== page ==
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We said yesterday that there was no particular New York connection to Anna Nicole Smith. But as it turns out, there is a New York connection. Savor, if you will, our August 22, 1994, cover (click on it for a larger version), which featured the then- already-former Playboy Playmate illustrating a Tad Friend analysis of the ascendant "White Trash Nation." Miss Smith wasn't pleased with the depiction, filing a $5 million defamation suit against the magazine in Los Angeles Superior Court that October. "She was told that she was being photographed to embody the 'All-American- woman look' and that they wanted glamour shots," her lawyer told the Times then. The avec–Cheez Doodles pic, he charged, was a just-for-fun outtake and wasn't supposed to be used.

Charlize Theron, Double-Dipping Monster?

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Charlize Theron has been wearing the wrong accessories lately, and yesterday she was sued for it. The Oscar-winning actress swung a deal with Swiss watch designer Raymond Weil, promising only to wear Weil's watches at public events from October 2005 to December 31, 2006, according to a complaint filed in New York County Court today. In exchange, it says, Theron was to receive a "very substantial sum." But then she appeared in an online ad for Dior, pimping perfume and wearing, the suit alleges, "faux canary diamond jewelry." And wearing Montblanc jewelery on a billboard at a luxury-watch trade show in Geneva. And wearing a Christian Dior watch at a film festival in Austin. And — perhaps worst — in a "The watches your favorite celebrities are wearing" feature in an issue of the Tourneau Times, with the caption "Charlize Theron wears Dior." Weil's complaint doesn't quite call Theron a monster, but it does charge she committed fraud. They want their money back. —Nick Divito Read the complaint.

It's Giuliani Time

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• Rudy and Hillary, together again for the very first time. That's right — Giuliani all but declared his presidential bid yesterday, filing a "Statement of Candidacy" with the FEC, meaning that the two candidates' aborted Y2K power grapple for the Senate could finally be revived on a national stage. [NYT] • Mayor Mike Bloomberg rips into the $330 million hole in city funding created by Governor Eliot Spitzer's new budget, claiming the cuts will rob NYC of twice that amount — and questioning Spitz's claim that closing up some tax loopholes will balance out the loss. [NYP] • Six panhandlers sue the city for illegally arresting them after one of their own, Eddie Wise, scored $100,000 after a similar suit. They are just a few of a possible 7,000 such wrongful haul-ins. [NYDN] • Having obviously visited the wrong debt-management counselor, a Queens man beats a cop with a bat and steals his gun, aiming to pull off robberies to pay back $16,000. The cop is in critical but stable condition and the arrested thug faces 25 to life, with the debt still unpaid, presumably. [Newsday] • President Bush is putting $1.3 billion into the federal budget to help complete the Second Avenue subway — not to mention $215 mil to aid in bringing the Long Island Rail Road to Grand Central Terminal. [amNY]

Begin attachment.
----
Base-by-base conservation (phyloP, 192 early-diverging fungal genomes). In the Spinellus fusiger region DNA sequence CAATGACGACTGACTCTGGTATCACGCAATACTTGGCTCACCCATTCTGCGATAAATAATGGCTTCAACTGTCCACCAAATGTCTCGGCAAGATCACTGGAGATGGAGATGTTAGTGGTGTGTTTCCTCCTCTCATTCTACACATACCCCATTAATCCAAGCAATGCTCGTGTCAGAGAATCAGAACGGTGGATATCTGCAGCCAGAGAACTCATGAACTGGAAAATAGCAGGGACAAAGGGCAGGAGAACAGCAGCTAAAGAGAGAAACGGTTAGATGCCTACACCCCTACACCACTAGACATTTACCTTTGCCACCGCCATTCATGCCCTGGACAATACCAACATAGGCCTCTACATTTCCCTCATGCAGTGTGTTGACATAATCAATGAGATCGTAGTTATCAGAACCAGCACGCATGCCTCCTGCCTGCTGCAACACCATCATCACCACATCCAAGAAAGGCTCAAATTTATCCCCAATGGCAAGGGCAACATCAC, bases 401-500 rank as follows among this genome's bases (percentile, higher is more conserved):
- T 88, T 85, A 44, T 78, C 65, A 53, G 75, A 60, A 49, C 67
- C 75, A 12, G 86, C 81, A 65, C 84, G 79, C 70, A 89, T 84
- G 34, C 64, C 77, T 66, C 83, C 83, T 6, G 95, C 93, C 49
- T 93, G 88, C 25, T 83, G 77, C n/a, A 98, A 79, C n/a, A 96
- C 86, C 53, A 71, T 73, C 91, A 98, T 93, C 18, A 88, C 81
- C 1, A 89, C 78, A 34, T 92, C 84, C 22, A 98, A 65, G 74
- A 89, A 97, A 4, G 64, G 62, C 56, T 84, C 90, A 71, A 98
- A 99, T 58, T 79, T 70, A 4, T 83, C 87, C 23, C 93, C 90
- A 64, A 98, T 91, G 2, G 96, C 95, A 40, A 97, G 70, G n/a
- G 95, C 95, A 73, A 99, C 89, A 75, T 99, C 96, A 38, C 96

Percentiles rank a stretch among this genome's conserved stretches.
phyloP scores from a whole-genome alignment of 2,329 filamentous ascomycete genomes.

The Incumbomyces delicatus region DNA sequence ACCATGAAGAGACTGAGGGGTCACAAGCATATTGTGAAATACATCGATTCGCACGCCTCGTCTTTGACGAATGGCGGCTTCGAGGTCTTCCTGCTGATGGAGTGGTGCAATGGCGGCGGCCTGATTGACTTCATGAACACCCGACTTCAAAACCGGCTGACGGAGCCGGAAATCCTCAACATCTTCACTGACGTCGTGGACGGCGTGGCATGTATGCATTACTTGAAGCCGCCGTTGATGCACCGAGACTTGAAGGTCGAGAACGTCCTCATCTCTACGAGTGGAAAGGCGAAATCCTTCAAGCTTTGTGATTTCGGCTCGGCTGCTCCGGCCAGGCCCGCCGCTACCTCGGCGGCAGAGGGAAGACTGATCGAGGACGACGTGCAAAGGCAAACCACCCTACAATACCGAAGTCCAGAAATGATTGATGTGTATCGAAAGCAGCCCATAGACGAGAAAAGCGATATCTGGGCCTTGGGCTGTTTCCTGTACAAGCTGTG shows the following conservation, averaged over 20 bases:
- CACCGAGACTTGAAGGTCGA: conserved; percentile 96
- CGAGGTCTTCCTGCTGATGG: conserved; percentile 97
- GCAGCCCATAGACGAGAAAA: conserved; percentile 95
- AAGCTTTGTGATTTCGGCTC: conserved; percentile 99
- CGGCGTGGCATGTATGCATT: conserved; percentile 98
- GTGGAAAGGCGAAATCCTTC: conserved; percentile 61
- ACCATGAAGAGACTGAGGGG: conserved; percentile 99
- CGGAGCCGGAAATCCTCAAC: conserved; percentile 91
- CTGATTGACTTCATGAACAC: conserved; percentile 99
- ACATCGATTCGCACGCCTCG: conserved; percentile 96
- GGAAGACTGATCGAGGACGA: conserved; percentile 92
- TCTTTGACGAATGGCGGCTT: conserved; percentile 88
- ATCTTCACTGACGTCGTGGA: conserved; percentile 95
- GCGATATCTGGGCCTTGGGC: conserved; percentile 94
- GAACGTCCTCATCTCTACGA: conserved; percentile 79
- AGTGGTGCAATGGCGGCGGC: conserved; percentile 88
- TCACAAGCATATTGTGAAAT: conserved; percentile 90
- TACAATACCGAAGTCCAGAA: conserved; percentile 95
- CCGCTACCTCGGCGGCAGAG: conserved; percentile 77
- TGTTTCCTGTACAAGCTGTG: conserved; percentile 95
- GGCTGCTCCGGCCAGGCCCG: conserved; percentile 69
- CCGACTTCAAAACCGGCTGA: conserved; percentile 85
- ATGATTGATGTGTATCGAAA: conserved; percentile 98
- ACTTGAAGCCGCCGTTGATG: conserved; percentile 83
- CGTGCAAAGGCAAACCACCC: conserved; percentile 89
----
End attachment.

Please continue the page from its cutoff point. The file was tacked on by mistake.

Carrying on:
Wal-Mart Claims Proof of Fired Marketing Veep's Affair

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The operatic battle between Wal-Mart and its fired senior vice-president of marketing communications, Julie Roehm — the juiciest Madison Avenue scandal in years, and the subject of an upcoming piece in New York — escalated today when Wal-Mart claimed it had "irrefutable and admissible evidence" that she had an affair with Sean Womack, a vice-president who reported to her. "Julie Roehm didn't tell the truth about the inappropriate relationship with one of her subordinates," Wal-Mart spokesperson Mona Williams said from London. "Despite these denials, Wal-Mart now has irrefutable and admissible evidence of the relationship" between Roehm and Womack. "I would not tell you this if we didn't know it was true." A romantic relationship between employees violates Wal-Mart policy. The company apparently decided to respond after Roehm filed a lawsuit seeking money she claimed Wal-Mart owed her. The suit also referred to "false and malicious" statements by Wal-Mart in the press.

The Secret Feuds of Dentists

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In one corner: Dr. Larry Rosenthal, dentist to the likes of Donald Trump, Michael Bolton, and Matt Dillon, who uses New Age babble on his patients and is said to practice something called "self-esteem dentistry." In the other corner: Relationship guru Ellen Fein, the author of the despicable treatise The Rules ("Rule Five: Don't Call Him and Rarely Return His Calls"), who says Rosenthal gave her "gigantic teeth." (Oh, Ellen: you should see Matt Dillon.) In revenge, as today's Daily News reports, Fein proceeded to register domains LyingDentist.com and BadDentist.com.

Battling Behaviorists Move Fight Online